How 2 Boys Catching Birds can Help you Fill your Yoga Classes and Avoid the “Feast-Famine” Cycle

Do you struggle trying to fill your yoga classes?

Over recent months I’ve spoken to dozens of yoga teachers and one thing comes up time and time again – the problem of erratic numbers at classes, resulting in the all too common cycle of “feast-famine.”

There’s no doubt, attracting new students to your classes and then keeping them can sometimes feel like an uphill struggle. It can be disheartening to have classes with 5-6 students one week and just 1 student the next.

That’s not been an issue for me since I started my yoga teacher business – but it wasn’t always the case.

Being a yoga teacher and running a successful yoga teaching business is not the first business that I’ve ever run. I started running a business 16 years ago now when I was 50, as a leadership and management coach and I'll be honest, I struggled.

I decided that I needed some help. That I had to stop paying more money to try and make me a better coach, until I could actually start getting some money in from coaching. Otherwise I wasn't going to get the kids through university, never mind, or put food on the table.

So I took a business mentor, and she taught me this story that I want to share with you.  This story helped to change my life. It turned my business around first time round and it's the reason why, when I started the yoga business, it became successful very quickly.

So pay attention to the following story of the 2 boys catching birds………..

Imagine two boys in a garden, and they are there to try and catch birds.

One of the boys decides that his strategy for catching the birds is that he's going to buy the biggest net that he can get, in the hope that he might get more than one bird at a time. Then he's going to run around the garden like crazy every time he sees a bird, and try and use this big net to catch them.

That's his strategy.

It doesn't work very well and he ends up exhausted from all the running around.

The other boy chooses a different strategy.  He’s noticed there seems to be a lot of sparrows flying around in that garden, so he goes down to the local shop, and he asks the guy at the counter, "Is there any bird seed in particular that attracts sparrows?" The guy sells him this bird seed that he says, "They'll love this. They'll absolutely love this."

 The second boy goes back to the garden, and instead of running round the garden chasing the birds, he finds a quiet spot. He puts the bird seed on his hand, he holds out his hand, and he waits for the birds to come to him.

Most yoga teachers, use the strategy of the first boy.  

They run around like headless chickens trying to attract anyone they can to their classes.

They try a poster or two; ask friends or stick up a few posts on social media and hope someone will come.

They're just all over the place trying to attract anyone and anybody, and they run with that.

It tires them out, and it doesn't work. It’s the difference between what we call promoting or positioning.

The first boy is promoting all over the place, trying to spread the net wherever he can to try and pull people in. There’s no strategy; just promoting, running around, trying to get the business.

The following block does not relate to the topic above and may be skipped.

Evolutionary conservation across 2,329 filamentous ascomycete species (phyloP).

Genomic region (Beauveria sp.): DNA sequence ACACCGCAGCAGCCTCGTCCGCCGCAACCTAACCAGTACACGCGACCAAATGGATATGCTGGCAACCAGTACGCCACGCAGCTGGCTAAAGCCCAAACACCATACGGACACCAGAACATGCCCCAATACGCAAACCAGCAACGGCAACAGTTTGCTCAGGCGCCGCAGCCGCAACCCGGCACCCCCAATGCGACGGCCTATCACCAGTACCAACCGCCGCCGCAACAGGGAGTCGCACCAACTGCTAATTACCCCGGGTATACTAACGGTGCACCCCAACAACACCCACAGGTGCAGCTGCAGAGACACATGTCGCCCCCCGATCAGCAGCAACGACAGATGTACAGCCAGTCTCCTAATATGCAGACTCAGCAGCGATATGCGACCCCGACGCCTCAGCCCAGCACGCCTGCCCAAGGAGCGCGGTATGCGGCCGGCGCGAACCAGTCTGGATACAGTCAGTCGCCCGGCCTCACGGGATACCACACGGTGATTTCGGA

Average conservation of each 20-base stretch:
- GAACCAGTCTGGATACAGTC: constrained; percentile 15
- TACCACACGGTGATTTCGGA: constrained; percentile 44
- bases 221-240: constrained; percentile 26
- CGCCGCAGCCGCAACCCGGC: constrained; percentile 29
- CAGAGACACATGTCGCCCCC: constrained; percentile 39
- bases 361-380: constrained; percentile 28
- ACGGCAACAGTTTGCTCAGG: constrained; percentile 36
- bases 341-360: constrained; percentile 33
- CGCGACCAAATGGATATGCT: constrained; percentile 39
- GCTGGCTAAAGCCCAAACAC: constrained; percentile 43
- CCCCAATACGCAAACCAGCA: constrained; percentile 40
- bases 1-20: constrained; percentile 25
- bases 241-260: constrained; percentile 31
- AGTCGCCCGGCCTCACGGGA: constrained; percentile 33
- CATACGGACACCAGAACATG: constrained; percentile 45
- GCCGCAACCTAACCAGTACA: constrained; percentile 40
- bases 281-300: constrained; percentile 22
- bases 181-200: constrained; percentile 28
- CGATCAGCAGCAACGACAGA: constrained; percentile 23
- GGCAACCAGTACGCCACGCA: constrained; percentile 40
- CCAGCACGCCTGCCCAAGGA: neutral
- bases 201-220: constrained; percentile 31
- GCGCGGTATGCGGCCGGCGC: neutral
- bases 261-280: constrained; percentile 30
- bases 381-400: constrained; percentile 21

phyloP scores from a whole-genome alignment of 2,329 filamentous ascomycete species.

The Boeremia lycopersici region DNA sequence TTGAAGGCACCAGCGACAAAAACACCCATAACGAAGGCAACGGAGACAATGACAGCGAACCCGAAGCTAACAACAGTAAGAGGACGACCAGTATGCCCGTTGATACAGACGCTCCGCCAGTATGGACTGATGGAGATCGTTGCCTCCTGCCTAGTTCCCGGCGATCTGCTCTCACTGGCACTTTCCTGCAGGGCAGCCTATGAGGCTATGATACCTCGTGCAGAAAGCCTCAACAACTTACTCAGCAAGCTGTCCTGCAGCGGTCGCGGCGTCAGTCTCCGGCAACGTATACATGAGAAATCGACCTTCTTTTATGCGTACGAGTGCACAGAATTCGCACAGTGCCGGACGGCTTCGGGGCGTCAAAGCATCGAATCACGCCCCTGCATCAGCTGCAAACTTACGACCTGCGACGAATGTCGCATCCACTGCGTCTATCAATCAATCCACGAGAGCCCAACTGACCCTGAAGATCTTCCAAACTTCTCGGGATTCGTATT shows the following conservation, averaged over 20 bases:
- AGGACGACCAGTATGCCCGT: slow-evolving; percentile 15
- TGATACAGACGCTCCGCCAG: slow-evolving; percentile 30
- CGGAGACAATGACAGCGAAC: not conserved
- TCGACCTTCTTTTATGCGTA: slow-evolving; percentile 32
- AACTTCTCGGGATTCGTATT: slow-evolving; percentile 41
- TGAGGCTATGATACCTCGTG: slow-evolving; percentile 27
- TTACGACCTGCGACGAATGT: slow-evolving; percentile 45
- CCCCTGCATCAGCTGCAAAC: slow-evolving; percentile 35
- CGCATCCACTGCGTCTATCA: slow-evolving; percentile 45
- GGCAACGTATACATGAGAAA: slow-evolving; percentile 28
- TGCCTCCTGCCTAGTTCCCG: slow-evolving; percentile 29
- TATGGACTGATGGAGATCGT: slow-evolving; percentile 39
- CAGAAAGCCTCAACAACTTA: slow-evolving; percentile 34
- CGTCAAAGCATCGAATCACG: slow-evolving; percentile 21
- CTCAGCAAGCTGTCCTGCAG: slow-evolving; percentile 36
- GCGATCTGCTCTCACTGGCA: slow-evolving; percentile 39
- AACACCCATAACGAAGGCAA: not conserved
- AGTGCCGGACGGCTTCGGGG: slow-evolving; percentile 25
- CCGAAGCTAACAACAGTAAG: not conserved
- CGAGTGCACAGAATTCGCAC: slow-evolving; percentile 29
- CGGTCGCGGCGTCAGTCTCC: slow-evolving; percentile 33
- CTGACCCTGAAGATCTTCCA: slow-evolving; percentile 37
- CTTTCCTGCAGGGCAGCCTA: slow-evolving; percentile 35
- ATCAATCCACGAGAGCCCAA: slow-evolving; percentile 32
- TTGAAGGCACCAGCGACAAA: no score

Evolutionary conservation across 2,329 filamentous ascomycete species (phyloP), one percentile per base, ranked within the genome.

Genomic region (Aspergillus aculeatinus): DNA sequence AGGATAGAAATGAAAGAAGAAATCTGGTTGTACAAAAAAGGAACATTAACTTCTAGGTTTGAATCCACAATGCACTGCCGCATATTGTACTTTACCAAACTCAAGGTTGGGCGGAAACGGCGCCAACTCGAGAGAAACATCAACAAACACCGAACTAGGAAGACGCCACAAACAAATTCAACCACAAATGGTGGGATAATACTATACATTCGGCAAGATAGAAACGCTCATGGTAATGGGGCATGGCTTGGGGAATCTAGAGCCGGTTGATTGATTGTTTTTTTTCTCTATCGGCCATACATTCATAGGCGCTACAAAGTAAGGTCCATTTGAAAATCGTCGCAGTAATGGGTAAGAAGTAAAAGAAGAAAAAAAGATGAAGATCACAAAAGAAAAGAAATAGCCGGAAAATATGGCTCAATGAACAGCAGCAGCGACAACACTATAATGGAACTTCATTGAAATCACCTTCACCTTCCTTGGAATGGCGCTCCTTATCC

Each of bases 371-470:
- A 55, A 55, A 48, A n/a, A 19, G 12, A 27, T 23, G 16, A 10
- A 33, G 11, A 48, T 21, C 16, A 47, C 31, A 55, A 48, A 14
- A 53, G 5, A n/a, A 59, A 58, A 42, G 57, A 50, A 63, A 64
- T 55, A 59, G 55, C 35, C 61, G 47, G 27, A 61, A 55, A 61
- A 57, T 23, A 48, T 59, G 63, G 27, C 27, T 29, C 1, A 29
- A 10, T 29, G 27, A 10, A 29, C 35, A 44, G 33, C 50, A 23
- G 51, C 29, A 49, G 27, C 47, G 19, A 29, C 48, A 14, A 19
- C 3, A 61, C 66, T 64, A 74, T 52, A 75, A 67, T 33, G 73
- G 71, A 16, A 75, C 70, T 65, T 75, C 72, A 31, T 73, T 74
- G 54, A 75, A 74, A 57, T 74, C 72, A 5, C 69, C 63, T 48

The second boy is what we call in marketing terms positioning. He isn’t trying to catch any bird – he knows EXACTLY who he wants to attract, and he POSITIONS himself so he can attract the birds he really wants to catch.

And that is what you, as a yoga teacher need to do.

It's about getting really clear about who you are as a yoga teacher, and what you stand for.

 What it was that really brought you to yoga, and who are the people that you really want to teach the most? The truth is, the minute you start to get clear about that, the minute you start to be successful.

I just want to ask you a question. 

Which of those boys are you behaving like at the moment in, in terms of trying to get your yoga business off the ground?

Are you the one that's running around trying all sorts?

Or are you just taking a step back and thinking, "Who do I actually want to attract? Who am I as a yoga teacher? Who do I actually want to attract?"

And then thinking what is the bird seed? Your bird seed will be the messages that you need to be getting out to try and attract those people to you.

I get people who come to my classes, or they ring me up with an inquiry and say, "I was doing a google search. I came across your website. You sound absolutely perfect for me."

 That's because I've positioned myself. I've chosen to be the boy in the garden who's taken a stand, who's taken a position. Who says, "These are the students I want to work with. These are the people that I resonate most with. These are the people who I connect with most at a deeper level."

So who you are you?

Are you the yoga teacher with the net, or do you want to be the one who positions yourself and draws students to you?

I hope it’s the former!



Your action step:

Want more help, support and ideas to help you grow a thriving yoga teacher career?

  • Join our Yoginiors Facebook Group.  This group is specifically for anyone interested in developing their yoga teacher career or business, so you’re in good company. You’ll be able to ask questions, share ideas, and get encouragement from me and like-minded aspiring yoga teachers – all wanting to get out there and spread the yoga benefits to hundreds of new students.

Seriously – trying to build any kind of business or career is so much harder on your own. Find someone – even if it’s not me – who can help you move forward. Who believes in you and who has the skills you might lack right now to see the best way forward.

I hope you’ll join us!

Till the next time



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